In wedding their feel-good-but-not-too-feelingsy feminist scheme to a certain kind of passion for trolling as lead generation, have doulas really just discovered the 2010’s findom-inspired call sign, #GiveYourMoneyToWomen? Meant as much as a provocation as a business plan, the hashtag-as-demand moved quickly out of findom spaces and into the broader return to claiming women’s underpaid or unpaid emotional labor as a feminist – and this time, an entrepreneurial – mission.
Lori Adorable again, on dommes: “We spend an obscene amount of energy trying to distance ourselves from escorts, parlor workers, and other full-service providers, many of whom also do BDSM, and we hurt ourselves in the process. With a few notable exceptions like Terri-Jean Bedford, we are cut off from the movement. Other sex workers agitate for their rights, and we claim not to need those rights. They form social and professional networks and we isolate from their organizations. They establish health centers and we ignore our need for STI testing as if needle play were not a higher-risk activity than many forms of sex. They organize know-your-rights trainings, and they certainly don’t miss our holier-than-thou presence when we fail to show. We’re the ones who miss out on community, on services, and on knowledge that can protect us. We’ve done this to ourselves because it’s easier than fighting. We are, to borrow from Charlotte Shane, high off our own non-hooker fumes, enamored of our in-session personas and giving up the ghost of socioeconomic reality.”
Dommes are possibly some ways off from any kind of ProDoula-like scheme (though, of course, anywhere on social media one could be cooking right now). But as Adorable describes the current state of affairs in domme community, these are the precise socioeconomic conditions that could make such a domme-to-domme business profitable. Doula work and domme work are both forms of feminized, stigmatized labor; they don’t require credentials or degrees; they end up thriving at the margins of society for all those reasons, in turn attracting independent-minded workers.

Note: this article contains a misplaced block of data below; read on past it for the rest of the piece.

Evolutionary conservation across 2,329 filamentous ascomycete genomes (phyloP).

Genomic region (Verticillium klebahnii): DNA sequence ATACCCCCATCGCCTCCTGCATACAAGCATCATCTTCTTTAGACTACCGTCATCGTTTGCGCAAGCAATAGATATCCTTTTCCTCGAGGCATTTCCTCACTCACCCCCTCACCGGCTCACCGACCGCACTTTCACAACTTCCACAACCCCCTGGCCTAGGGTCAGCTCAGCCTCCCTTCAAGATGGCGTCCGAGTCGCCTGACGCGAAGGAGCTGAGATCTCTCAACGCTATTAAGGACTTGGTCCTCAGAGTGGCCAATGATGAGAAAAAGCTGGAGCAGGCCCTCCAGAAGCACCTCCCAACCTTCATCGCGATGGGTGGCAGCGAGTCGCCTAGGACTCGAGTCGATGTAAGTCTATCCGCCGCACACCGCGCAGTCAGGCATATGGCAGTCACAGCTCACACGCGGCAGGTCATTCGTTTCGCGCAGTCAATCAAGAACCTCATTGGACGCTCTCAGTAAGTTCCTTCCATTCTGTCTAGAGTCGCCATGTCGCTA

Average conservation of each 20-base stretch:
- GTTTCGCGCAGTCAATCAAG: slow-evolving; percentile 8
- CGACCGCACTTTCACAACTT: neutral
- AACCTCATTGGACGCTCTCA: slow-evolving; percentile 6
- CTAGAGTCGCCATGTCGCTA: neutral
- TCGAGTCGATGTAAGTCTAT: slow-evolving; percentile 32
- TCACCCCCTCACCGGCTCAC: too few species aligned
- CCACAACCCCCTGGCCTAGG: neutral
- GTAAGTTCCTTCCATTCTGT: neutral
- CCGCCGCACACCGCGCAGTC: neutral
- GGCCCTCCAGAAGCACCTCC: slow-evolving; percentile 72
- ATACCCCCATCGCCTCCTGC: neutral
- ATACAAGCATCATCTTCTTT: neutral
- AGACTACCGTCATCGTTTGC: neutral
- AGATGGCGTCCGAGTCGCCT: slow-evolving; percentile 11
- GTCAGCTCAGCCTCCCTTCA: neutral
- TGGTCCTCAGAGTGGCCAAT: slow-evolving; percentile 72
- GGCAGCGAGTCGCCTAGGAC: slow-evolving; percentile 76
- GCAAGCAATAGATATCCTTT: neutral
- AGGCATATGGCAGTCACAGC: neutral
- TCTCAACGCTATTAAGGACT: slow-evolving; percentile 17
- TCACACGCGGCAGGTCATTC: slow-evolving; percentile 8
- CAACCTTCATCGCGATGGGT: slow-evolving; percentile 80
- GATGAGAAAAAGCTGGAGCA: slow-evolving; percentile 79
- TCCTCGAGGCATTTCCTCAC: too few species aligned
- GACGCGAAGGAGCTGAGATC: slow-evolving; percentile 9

As Adorable gestures to, these dynamics, borne partially of self-protection, also lead to policing behavior – of who is in and who is out. In a way, it is a system for transforming stigma (however temporarily, uneasily) into cash. But along with it, another stigmatizing hierarchy develops, one dividing women who “value” themselves from those who don’t measure up to the standards of whatever clique rules the day. This isn’t, by the way, necessarily an indication of who is most successful at business; it may be only whoever has enough time (therefore resources, which they may already have had) to enforce their vision of the rules.
With ProDoula, along with the rule-making, that high-on-her-fumes persona is in play, too. “I used to tell people that our most popular service was overnights before I’d ever sold a single overnight shift,” one ProDoula told Baker. It’s a persona marketed to pregnant people seeking birth support, and to other doulas seeking community and mentorship. As authentic as that persona might be, it is still primarily a tool developed for the practical work of attracting and maintaining customers.
None of this is intrinsic to doula work, it should be said, and it isn’t to sex work, either.
The women Baker meets in the ProDoula community revel in their business persona; they aspire to be edgy, tough alternatives to both doula conventions and mainstream women’s business. That, too, is supposed to be an expression of their commitment to “value their worth.” Yet what that means in practical terms, when you look at how they spend their days, is spending a lot of time on the internet instructing other doulas on how to overcome their failings. And for free.